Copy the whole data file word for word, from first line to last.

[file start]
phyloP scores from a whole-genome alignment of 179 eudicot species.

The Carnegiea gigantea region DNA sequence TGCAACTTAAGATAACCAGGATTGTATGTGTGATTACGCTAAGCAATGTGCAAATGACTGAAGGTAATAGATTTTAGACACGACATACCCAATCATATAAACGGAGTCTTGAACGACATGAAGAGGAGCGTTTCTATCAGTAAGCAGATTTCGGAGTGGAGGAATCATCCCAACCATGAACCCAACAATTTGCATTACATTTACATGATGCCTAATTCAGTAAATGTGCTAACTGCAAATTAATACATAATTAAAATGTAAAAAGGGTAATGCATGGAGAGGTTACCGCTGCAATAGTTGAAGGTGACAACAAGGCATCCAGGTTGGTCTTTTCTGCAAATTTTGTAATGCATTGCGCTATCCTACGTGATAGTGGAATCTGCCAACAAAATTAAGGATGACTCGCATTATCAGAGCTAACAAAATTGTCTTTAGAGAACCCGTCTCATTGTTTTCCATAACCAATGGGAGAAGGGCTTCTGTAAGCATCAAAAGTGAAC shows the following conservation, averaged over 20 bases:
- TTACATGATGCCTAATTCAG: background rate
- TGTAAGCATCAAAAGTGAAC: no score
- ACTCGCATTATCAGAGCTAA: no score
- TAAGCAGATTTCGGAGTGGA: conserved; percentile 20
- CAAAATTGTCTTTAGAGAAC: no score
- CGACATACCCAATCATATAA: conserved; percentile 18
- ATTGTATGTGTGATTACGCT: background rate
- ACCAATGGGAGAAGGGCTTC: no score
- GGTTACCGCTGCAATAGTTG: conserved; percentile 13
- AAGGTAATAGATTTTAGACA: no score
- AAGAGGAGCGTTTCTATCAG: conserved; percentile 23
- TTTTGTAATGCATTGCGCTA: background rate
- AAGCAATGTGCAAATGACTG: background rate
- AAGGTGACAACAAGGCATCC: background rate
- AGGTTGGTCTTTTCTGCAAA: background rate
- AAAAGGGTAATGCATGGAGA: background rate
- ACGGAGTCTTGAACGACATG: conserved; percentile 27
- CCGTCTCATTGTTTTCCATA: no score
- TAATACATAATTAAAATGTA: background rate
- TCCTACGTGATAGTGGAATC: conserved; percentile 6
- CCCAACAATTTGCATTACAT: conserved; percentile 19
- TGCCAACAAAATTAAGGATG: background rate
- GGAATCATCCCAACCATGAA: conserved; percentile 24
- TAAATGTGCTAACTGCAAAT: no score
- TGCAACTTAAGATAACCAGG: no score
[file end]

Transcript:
phyloP scores from a whole-genome alignment of 179 eudicot species.

The Carnegiea gigantea region DNA sequence TGCAACTTAAGATAACCAGGATTGTATGTGTGATTACGCTAAGCAATGTGCAAATGACTGAAGGTAATAGATTTTAGACACGACATACCCAATCATATAAACGGAGTCTTGAACGACATGAAGAGGAGCGTTTCTATCAGTAAGCAGATTTCGGAGTGGAGGAATCATCCCAACCATGAACCCAACAATTTGCATTACATTTACATGATGCCTAATTCAGTAAATGTGCTAACTGCAAATTAATACATAATTAAAATGTAAAAAGGGTAATGCATGGAGAGGTTACCGCTGCAATAGTTGAAGGTGACAACAAGGCATCCAGGTTGGTCTTTTCTGCAAATTTTGTAATGCATTGCGCTATCCTACGTGATAGTGGAATCTGCCAACAAAATTAAGGATGACTCGCATTATCAGAGCTAACAAAATTGTCTTTAGAGAACCCGTCTCATTGTTTTCCATAACCAATGGGAGAAGGGCTTCTGTAAGCATCAAAAGTGAAC shows the following conservation, averaged over 20 bases:
- TTACATGATGCCTAATTCAG: background rate
- TGTAAGCATCAAAAGTGAAC: no score
- ACTCGCATTATCAGAGCTAA: no score
- TAAGCAGATTTCGGAGTGGA: conserved; percentile 20
- CAAAATTGTCTTTAGAGAAC: no score
- CGACATACCCAATCATATAA: conserved; percentile 18
- ATTGTATGTGTGATTACGCT: background rate
- ACCAATGGGAGAAGGGCTTC: no score
- GGTTACCGCTGCAATAGTTG: conserved; percentile 13
- AAGGTAATAGATTTTAGACA: no score
- AAGAGGAGCGTTTCTATCAG: conserved; percentile 23
- TTTTGTAATGCATTGCGCTA: background rate
- AAGCAATGTGCAAATGACTG: background rate
- AAGGTGACAACAAGGCATCC: background rate
- AGGTTGGTCTTTTCTGCAAA: background rate
- AAAAGGGTAATGCATGGAGA: background rate
- ACGGAGTCTTGAACGACATG: conserved; percentile 27
- CCGTCTCATTGTTTTCCATA: no score
- TAATACATAATTAAAATGTA: background rate
- TCCTACGTGATAGTGGAATC: conserved; percentile 6
- CCCAACAATTTGCATTACAT: conserved; percentile 19
- TGCCAACAAAATTAAGGATG: background rate
- GGAATCATCCCAACCATGAA: conserved; percentile 24
- TAAATGTGCTAACTGCAAAT: no score
- TGCAACTTAAGATAACCAGG: no score